Minister praises force’s approach to victims after visit to digital service
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The Minister for Safeguarding has praised Bedfordshire Police’s approach to victims after visiting the force to unveil new guidance about how police safeguard victims’ right to privacy.
The new code of practice strengthens the rights of victims of crimes such as sexual assault, ensuring police can only access limited information from their phones or other digital devices as part of their investigation, and only ever with the victim’s agreement.
Bedfordshire Police has played a key role in leading this area of policing nationally, investing significantly in its digital capability over recent times to improve its investigation into offenders as well as its support to victims as a result.
Minister for Safeguarding Mims Davies said: “I’d like to express my thanks to Bedfordshire Police for hosting me and highlighting the force’s impressive digital capability.
“We are committed to working with our policing partners on putting victims’ needs at the heart of investigations, and ensuring more perpetrators are brought to justice.”
During a visit to the force’s headquarters on Tuesday (18 October) the minister was shown one of Bedfordshire’s four digi-vans, as well as the digital hub where a number of different teams are based.
The force’s digi-vans enable detectives to take data from devices like phones or tablets quickly at the scene of an investigation, rather than seizing them and taking them elsewhere to download the data.
While this process used to take weeks or even months, in the vast majority of cases Bedfordshire Police now return devices to victims within a matter of hours.
This is also the case for those belonging to others not involved in the criminal investigation such as family members, who can have their devices returned once officers have made an initial assessment of the material on their phone at the scene.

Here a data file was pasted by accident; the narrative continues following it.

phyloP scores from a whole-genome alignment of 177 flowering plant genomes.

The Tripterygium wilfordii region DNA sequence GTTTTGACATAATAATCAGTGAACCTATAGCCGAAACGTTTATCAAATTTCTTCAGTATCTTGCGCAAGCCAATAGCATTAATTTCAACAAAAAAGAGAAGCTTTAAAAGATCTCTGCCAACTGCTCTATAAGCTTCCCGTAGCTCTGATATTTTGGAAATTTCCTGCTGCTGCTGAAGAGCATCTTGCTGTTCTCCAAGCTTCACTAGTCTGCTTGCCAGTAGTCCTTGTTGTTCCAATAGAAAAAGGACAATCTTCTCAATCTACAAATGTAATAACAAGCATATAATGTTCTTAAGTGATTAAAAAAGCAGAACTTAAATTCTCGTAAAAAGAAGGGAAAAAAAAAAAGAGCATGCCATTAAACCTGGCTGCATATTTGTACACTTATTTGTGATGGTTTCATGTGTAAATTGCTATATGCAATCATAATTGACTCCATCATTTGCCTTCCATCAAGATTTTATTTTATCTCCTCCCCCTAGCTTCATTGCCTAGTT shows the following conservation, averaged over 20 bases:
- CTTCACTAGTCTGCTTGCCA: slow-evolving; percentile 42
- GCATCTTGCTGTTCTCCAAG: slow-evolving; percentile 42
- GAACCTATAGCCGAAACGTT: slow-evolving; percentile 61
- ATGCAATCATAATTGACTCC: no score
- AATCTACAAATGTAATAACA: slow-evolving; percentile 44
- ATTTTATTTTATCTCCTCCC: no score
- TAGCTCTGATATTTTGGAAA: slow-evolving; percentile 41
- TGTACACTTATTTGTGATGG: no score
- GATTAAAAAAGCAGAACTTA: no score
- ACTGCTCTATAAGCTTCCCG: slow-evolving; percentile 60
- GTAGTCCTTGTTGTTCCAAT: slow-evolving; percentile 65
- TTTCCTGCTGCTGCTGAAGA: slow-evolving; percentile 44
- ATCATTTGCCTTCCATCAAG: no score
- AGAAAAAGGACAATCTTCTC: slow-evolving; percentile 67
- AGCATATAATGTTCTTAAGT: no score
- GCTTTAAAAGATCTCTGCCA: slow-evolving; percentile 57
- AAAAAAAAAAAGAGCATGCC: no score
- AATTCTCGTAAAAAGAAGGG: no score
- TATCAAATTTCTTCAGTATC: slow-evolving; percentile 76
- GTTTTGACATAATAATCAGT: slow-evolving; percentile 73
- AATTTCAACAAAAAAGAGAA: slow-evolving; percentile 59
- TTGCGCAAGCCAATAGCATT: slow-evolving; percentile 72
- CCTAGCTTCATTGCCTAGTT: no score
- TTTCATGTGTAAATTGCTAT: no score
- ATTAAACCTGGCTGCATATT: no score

Bedfordshire Police Acting Chief Constable Trevor Rodenhurst: “I really appreciate the minister taking the time to visit us and show an interest in the work we do in the digital space to protect victims here in Bedfordshire.
“These vans enable us to effectively gather evidence at the scene of arrests and the homes of offenders, or at a location convenient to the victim, to ensure that we capture all the digital evidence we need to bring offenders to justice.
“We want all our victims to feel as supported as they can be once they find the courage to come forward and report things to us.
“We do not underestimate how intrusive it must feel to hand something like your mobile phone over to police, but these digi-vans ensure we are now able to give these devices back so much more quickly.
“This new government guidance I hope will also provide victims with further reassurance that we will treat this information with the utmost care and respect.”
The digi-vans are just one part of a wider package of support the force offers to victims, which also includes its dedicated victim engagement officers, the specialist Emerald Centre for victims of sexual abuse as well as the independent Bedfordshire Victim Care Services.
Anyone wishing to report anything to the police, no matter when it took place, can do so via online form or by calling 101.